Violent crime spiked sharply upward in California last year, rising more than twice the national rate, according to a new report issued by the FBI Monday.
The report provides new fodder for California’s political debate over crime and punishment.
The Legislature and voters have opted to reduce penalties for some crimes, the state’s prison population has declined sharply due to pressure from federal judges and Gov. Jerry Brown is sponsoring a Nov. 8 ballot measure, Proposition 57, that would make it easier for some felons to gain parole.
Critics say that the reduced penalties have put more felons on the street and contributed to crime increases.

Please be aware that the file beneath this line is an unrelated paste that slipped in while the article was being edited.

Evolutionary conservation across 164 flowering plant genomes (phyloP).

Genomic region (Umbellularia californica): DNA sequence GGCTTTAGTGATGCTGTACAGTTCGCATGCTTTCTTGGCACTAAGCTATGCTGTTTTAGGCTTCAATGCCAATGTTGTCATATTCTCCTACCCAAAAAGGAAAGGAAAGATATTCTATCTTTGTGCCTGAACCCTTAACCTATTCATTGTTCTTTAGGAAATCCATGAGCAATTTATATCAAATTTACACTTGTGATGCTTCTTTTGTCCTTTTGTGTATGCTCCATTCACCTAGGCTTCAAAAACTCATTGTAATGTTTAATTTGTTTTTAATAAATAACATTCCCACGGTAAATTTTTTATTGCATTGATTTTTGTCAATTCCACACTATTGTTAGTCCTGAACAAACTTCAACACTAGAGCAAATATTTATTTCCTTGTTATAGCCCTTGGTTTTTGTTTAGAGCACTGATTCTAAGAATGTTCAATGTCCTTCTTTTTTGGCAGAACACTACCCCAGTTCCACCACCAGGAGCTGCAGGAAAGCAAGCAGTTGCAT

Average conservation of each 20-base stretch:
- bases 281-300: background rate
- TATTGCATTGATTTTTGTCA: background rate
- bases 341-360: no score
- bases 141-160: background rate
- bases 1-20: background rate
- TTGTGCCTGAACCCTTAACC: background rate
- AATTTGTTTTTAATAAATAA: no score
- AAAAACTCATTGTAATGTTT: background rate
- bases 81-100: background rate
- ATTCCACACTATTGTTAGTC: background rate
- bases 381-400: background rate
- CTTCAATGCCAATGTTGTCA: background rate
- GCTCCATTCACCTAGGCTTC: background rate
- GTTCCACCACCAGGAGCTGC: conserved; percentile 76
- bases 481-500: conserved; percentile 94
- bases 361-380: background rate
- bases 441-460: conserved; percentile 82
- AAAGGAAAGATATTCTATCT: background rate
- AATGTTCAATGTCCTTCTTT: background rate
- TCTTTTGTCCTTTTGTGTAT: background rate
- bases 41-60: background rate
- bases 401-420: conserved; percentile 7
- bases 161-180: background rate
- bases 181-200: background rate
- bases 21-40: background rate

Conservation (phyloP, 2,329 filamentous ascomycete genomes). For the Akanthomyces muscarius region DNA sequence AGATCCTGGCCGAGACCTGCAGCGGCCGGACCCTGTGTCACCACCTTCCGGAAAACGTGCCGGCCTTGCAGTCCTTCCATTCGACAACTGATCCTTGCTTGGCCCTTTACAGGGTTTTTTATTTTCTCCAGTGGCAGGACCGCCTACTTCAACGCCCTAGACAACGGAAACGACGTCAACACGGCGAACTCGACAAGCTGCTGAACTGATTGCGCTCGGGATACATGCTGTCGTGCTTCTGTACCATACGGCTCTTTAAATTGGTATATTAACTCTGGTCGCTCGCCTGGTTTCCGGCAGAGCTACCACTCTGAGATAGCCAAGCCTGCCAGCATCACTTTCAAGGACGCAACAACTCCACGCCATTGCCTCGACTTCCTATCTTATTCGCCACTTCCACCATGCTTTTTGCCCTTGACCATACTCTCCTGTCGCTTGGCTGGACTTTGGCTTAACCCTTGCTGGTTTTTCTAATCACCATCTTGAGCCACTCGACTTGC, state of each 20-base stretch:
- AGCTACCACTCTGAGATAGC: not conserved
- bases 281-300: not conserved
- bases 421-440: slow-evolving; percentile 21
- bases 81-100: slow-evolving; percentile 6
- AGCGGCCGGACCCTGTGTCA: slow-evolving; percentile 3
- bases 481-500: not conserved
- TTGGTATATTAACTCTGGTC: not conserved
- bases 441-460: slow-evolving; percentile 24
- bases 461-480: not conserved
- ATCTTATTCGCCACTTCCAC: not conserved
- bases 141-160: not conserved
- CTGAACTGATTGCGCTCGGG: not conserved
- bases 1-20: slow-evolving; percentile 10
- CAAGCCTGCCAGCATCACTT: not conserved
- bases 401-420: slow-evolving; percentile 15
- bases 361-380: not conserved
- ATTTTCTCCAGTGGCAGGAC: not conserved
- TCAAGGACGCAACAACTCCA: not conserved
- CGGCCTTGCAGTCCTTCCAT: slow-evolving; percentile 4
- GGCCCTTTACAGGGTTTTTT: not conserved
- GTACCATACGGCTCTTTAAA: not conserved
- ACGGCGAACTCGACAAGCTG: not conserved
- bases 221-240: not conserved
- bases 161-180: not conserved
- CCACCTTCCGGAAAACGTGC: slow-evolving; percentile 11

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Adjusted for population, California’s 166,883 violent crimes increased by 7.6 percent in 2015 to 426.3 per 100,000 population, up from 396.4 in 2014, according to the FBI report. Violent crime statistics released by the state Department of Justice earlier this year did not adjust for population.
Although the state’s rate is 2-1/2 times the national increase of 3 percent, it’s not the nation’s largest jump, according to the federal data. Hawaii has that dubious honor with a 24 percent increase in violent crime. California’s increase was, however, the 13th highest in the nation, as was its overall violent crime rate.
California’s violent crime increase included an 8.5 percent increase in the rate of homicide and a 9.7 percent increase in the incidence of rape, the FBI reported.